S Africa’s ANC fails to pass bill for expropriation of land without compensation

PTI | Johannesburg | Updated: 08-12-2021 00:31 IST | Created: 08-12-2021 00:31 IST
S Africa’s ANC fails to pass bill for expropriation of land without compensation
  • Country:
  • South Africa

South Africa’s ruling African National Congress (ANC) on Tuesday failed to get enough support in Parliament to pass a controversial bill which would allow government to expropriate land without compensation.

The ANC had hoped to get the required two thirds majority after earlier discussions with the Economic Freedom Fighters (EFF), but the latter voted against the bill, resulting in only 204 of the 267 ayes needed.

The ANC and EFF both accused each other of selling out during the debate in the National Assembly.

MP Julius Sello Malema said that the ANC had let the people down and could not be trusted.

The bill aimed to amend Section 25 of the Constitution to allow the government to redistribute land, especially farms, which have been largely controlled by the minority whites since the apartheid era, while the majority of the population was restricted to townships and supposedly independent homelands for the ethnic Black communities.

Indian and Coloured (mixed race) communities were also resettled in racially distinct townships away from the city centre where their forebears had settled decades earlier.

The homelands were incorporated after Nelson Mandela became South Africa’s first democratically-elected president, but the areas remain under-resourced, with claims that most of the more economically viable land remains in white hands.

Restitution attempts over the past two decades have been thwarted by insufficient government funds to compensate, often at inflated prices, the owners of expropriated land.

The end of the bill in Parliament brought to an end three years of emotional public debate on the matter from both supporters and opposers of the proposal.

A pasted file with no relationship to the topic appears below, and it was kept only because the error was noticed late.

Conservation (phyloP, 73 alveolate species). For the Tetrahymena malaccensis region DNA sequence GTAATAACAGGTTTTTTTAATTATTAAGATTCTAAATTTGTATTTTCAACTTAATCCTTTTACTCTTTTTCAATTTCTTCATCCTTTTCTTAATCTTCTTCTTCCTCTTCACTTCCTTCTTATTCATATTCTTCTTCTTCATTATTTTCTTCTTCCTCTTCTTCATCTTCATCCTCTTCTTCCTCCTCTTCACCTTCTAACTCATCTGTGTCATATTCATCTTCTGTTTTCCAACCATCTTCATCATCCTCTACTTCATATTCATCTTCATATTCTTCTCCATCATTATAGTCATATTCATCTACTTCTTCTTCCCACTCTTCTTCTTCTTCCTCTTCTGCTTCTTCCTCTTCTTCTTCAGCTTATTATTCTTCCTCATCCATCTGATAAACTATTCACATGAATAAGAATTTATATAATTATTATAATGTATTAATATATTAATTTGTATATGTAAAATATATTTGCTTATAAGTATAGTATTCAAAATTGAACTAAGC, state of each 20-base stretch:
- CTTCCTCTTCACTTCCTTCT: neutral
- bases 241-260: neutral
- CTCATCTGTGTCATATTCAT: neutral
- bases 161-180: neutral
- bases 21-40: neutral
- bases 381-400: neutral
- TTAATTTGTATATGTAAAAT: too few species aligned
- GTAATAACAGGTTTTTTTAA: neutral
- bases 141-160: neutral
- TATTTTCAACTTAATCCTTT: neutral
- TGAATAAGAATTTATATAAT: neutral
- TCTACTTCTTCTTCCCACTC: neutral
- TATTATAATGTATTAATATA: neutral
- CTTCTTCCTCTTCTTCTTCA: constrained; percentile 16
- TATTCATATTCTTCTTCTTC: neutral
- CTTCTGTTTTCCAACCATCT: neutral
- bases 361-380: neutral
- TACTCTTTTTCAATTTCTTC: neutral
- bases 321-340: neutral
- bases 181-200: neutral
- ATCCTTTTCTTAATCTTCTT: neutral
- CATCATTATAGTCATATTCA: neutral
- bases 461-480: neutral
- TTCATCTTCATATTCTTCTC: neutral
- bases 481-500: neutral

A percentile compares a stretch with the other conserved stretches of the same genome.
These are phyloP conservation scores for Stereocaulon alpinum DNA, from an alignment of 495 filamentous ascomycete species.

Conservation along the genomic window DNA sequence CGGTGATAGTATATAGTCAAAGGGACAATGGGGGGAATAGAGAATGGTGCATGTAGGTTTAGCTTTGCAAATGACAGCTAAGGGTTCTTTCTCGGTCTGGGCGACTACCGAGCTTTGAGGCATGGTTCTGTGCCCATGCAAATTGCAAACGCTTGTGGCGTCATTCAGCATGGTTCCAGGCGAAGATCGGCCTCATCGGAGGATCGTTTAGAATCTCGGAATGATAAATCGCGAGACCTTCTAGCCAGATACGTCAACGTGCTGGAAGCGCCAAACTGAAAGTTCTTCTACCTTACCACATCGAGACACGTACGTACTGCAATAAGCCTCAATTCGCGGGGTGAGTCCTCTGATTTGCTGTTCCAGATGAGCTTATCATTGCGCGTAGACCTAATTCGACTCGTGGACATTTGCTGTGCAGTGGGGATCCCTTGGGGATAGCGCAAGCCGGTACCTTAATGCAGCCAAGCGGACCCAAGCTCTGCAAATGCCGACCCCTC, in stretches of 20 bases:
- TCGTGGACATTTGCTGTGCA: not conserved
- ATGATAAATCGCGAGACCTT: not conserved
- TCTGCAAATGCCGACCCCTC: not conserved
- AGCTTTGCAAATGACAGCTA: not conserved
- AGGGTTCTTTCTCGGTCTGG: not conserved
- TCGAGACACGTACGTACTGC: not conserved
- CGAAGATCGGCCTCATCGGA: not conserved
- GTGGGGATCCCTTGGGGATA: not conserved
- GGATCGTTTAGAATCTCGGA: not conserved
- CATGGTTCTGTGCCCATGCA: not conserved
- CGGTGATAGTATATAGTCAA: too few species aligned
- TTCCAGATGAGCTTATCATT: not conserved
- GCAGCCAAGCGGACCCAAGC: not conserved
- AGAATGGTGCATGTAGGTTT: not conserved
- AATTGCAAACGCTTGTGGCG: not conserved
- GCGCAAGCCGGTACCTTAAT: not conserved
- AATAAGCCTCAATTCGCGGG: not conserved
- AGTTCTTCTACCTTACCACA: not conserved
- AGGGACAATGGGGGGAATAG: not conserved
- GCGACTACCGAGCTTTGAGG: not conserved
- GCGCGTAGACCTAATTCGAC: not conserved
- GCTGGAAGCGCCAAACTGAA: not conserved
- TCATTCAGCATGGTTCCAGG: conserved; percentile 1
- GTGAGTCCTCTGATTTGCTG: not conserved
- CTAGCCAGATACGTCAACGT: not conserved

''Those who vote against this bill are voting against the will of the people of South Africa and therefore they cannot continue to claim to be democrats,” said ANC MP Mathole Motshekga, who chaired the ad hoc committee that initiated the amendment bill.

Motshekga called the appropriation of traditional lands from the indigenous communities by white settlers “a sin”.

“This original sin shaped land occupation by African people and the administration of the affairs of African people. We can see that there was a grave injustice done to the African majority in particular and black people in general,” Motshekga said.

Democratic Alliance MP Annelie Lotriet said her party rejected the bill because it would cause great harm to the economy.

The DA said it was completely opposed to any constitutional amendments, adding that the Bill infringed on South Africans’ right to private property ownership.

Narend Singh of the Inkatha Freedom Party called on government to continue with its current land restitution plans, which attempt to return homes from which people were forcibly removed after living there for generations to make room for the then privileged minority white community.

(This story has not been edited by Devdiscourse staff and is auto-generated from a syndicated feed.)

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